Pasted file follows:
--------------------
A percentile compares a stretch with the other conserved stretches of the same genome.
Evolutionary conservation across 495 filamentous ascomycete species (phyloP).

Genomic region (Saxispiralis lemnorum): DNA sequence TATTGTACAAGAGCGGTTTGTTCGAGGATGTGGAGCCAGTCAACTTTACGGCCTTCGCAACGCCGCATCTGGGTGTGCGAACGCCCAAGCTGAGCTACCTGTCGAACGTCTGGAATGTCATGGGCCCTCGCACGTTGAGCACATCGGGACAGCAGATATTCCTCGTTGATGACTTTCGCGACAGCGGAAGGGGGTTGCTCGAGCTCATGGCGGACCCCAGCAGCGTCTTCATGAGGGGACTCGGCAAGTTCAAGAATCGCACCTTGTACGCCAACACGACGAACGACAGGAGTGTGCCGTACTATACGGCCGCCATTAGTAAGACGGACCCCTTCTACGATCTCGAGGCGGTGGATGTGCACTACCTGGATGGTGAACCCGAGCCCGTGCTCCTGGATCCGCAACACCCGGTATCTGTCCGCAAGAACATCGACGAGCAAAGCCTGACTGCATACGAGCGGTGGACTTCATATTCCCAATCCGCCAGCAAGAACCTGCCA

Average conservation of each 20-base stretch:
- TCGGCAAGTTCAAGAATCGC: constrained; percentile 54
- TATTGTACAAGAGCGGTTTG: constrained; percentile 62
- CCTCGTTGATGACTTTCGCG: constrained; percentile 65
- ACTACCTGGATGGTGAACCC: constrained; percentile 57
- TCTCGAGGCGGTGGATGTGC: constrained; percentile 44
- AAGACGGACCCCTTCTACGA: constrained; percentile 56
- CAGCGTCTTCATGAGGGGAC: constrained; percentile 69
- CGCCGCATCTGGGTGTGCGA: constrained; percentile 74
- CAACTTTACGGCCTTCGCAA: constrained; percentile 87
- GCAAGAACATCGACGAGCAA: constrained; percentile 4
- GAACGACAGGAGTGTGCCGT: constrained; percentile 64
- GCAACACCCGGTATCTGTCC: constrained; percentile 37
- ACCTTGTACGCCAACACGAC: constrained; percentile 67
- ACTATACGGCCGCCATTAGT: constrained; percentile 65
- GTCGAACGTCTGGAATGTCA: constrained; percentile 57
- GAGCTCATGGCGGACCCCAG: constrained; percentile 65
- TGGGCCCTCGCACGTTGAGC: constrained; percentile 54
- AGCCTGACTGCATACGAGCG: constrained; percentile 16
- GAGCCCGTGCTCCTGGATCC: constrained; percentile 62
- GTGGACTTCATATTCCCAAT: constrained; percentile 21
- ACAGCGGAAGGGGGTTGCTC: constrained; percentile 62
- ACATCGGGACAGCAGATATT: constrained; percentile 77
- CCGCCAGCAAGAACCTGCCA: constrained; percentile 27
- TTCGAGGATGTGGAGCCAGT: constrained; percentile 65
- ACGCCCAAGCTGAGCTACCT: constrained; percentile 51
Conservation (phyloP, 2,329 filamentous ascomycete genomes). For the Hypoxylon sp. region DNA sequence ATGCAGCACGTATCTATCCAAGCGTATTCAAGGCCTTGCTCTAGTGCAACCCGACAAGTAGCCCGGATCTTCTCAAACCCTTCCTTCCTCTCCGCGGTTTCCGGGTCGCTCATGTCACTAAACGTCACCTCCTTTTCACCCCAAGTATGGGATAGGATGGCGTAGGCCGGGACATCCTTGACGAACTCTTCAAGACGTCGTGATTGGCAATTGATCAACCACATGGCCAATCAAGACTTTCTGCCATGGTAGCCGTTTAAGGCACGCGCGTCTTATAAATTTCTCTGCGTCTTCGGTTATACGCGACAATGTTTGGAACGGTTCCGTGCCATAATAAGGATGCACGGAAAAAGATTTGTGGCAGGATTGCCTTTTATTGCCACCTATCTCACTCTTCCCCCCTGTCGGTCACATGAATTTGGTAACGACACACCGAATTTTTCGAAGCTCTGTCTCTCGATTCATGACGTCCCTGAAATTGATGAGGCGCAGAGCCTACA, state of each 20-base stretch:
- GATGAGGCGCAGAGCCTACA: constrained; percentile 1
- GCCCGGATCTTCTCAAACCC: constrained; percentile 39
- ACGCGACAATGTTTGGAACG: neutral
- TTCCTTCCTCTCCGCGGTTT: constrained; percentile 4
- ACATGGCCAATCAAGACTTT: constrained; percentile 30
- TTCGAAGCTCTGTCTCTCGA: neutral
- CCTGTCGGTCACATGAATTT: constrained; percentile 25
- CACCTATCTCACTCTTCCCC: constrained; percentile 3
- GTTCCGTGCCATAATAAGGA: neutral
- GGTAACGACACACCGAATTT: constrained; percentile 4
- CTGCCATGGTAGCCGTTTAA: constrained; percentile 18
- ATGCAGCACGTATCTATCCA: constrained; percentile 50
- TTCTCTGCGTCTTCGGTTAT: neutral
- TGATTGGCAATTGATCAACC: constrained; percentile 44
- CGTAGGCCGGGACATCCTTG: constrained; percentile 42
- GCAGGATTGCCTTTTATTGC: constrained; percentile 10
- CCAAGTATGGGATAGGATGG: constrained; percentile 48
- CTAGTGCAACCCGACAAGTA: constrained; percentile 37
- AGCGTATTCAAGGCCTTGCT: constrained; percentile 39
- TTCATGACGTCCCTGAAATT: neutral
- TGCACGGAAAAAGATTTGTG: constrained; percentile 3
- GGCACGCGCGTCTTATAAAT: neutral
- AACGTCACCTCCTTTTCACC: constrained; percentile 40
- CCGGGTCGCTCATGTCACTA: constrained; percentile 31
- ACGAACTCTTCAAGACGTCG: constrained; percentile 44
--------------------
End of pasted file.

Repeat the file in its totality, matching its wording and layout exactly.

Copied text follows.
A percentile compares a stretch with the other conserved stretches of the same genome.
Evolutionary conservation across 495 filamentous ascomycete species (phyloP).

Genomic region (Saxispiralis lemnorum): DNA sequence TATTGTACAAGAGCGGTTTGTTCGAGGATGTGGAGCCAGTCAACTTTACGGCCTTCGCAACGCCGCATCTGGGTGTGCGAACGCCCAAGCTGAGCTACCTGTCGAACGTCTGGAATGTCATGGGCCCTCGCACGTTGAGCACATCGGGACAGCAGATATTCCTCGTTGATGACTTTCGCGACAGCGGAAGGGGGTTGCTCGAGCTCATGGCGGACCCCAGCAGCGTCTTCATGAGGGGACTCGGCAAGTTCAAGAATCGCACCTTGTACGCCAACACGACGAACGACAGGAGTGTGCCGTACTATACGGCCGCCATTAGTAAGACGGACCCCTTCTACGATCTCGAGGCGGTGGATGTGCACTACCTGGATGGTGAACCCGAGCCCGTGCTCCTGGATCCGCAACACCCGGTATCTGTCCGCAAGAACATCGACGAGCAAAGCCTGACTGCATACGAGCGGTGGACTTCATATTCCCAATCCGCCAGCAAGAACCTGCCA

Average conservation of each 20-base stretch:
- TCGGCAAGTTCAAGAATCGC: constrained; percentile 54
- TATTGTACAAGAGCGGTTTG: constrained; percentile 62
- CCTCGTTGATGACTTTCGCG: constrained; percentile 65
- ACTACCTGGATGGTGAACCC: constrained; percentile 57
- TCTCGAGGCGGTGGATGTGC: constrained; percentile 44
- AAGACGGACCCCTTCTACGA: constrained; percentile 56
- CAGCGTCTTCATGAGGGGAC: constrained; percentile 69
- CGCCGCATCTGGGTGTGCGA: constrained; percentile 74
- CAACTTTACGGCCTTCGCAA: constrained; percentile 87
- GCAAGAACATCGACGAGCAA: constrained; percentile 4
- GAACGACAGGAGTGTGCCGT: constrained; percentile 64
- GCAACACCCGGTATCTGTCC: constrained; percentile 37
- ACCTTGTACGCCAACACGAC: constrained; percentile 67
- ACTATACGGCCGCCATTAGT: constrained; percentile 65
- GTCGAACGTCTGGAATGTCA: constrained; percentile 57
- GAGCTCATGGCGGACCCCAG: constrained; percentile 65
- TGGGCCCTCGCACGTTGAGC: constrained; percentile 54
- AGCCTGACTGCATACGAGCG: constrained; percentile 16
- GAGCCCGTGCTCCTGGATCC: constrained; percentile 62
- GTGGACTTCATATTCCCAAT: constrained; percentile 21
- ACAGCGGAAGGGGGTTGCTC: constrained; percentile 62
- ACATCGGGACAGCAGATATT: constrained; percentile 77
- CCGCCAGCAAGAACCTGCCA: constrained; percentile 27
- TTCGAGGATGTGGAGCCAGT: constrained; percentile 65
- ACGCCCAAGCTGAGCTACCT: constrained; percentile 51
Conservation (phyloP, 2,329 filamentous ascomycete genomes). For the Hypoxylon sp. region DNA sequence ATGCAGCACGTATCTATCCAAGCGTATTCAAGGCCTTGCTCTAGTGCAACCCGACAAGTAGCCCGGATCTTCTCAAACCCTTCCTTCCTCTCCGCGGTTTCCGGGTCGCTCATGTCACTAAACGTCACCTCCTTTTCACCCCAAGTATGGGATAGGATGGCGTAGGCCGGGACATCCTTGACGAACTCTTCAAGACGTCGTGATTGGCAATTGATCAACCACATGGCCAATCAAGACTTTCTGCCATGGTAGCCGTTTAAGGCACGCGCGTCTTATAAATTTCTCTGCGTCTTCGGTTATACGCGACAATGTTTGGAACGGTTCCGTGCCATAATAAGGATGCACGGAAAAAGATTTGTGGCAGGATTGCCTTTTATTGCCACCTATCTCACTCTTCCCCCCTGTCGGTCACATGAATTTGGTAACGACACACCGAATTTTTCGAAGCTCTGTCTCTCGATTCATGACGTCCCTGAAATTGATGAGGCGCAGAGCCTACA, state of each 20-base stretch:
- GATGAGGCGCAGAGCCTACA: constrained; percentile 1
- GCCCGGATCTTCTCAAACCC: constrained; percentile 39
- ACGCGACAATGTTTGGAACG: neutral
- TTCCTTCCTCTCCGCGGTTT: constrained; percentile 4
- ACATGGCCAATCAAGACTTT: constrained; percentile 30
- TTCGAAGCTCTGTCTCTCGA: neutral
- CCTGTCGGTCACATGAATTT: constrained; percentile 25
- CACCTATCTCACTCTTCCCC: constrained; percentile 3
- GTTCCGTGCCATAATAAGGA: neutral
- GGTAACGACACACCGAATTT: constrained; percentile 4
- CTGCCATGGTAGCCGTTTAA: constrained; percentile 18
- ATGCAGCACGTATCTATCCA: constrained; percentile 50
- TTCTCTGCGTCTTCGGTTAT: neutral
- TGATTGGCAATTGATCAACC: constrained; percentile 44
- CGTAGGCCGGGACATCCTTG: constrained; percentile 42
- GCAGGATTGCCTTTTATTGC: constrained; percentile 10
- CCAAGTATGGGATAGGATGG: constrained; percentile 48
- CTAGTGCAACCCGACAAGTA: constrained; percentile 37
- AGCGTATTCAAGGCCTTGCT: constrained; percentile 39
- TTCATGACGTCCCTGAAATT: neutral
- TGCACGGAAAAAGATTTGTG: constrained; percentile 3
- GGCACGCGCGTCTTATAAAT: neutral
- AACGTCACCTCCTTTTCACC: constrained; percentile 40
- CCGGGTCGCTCATGTCACTA: constrained; percentile 31
- ACGAACTCTTCAAGACGTCG: constrained; percentile 44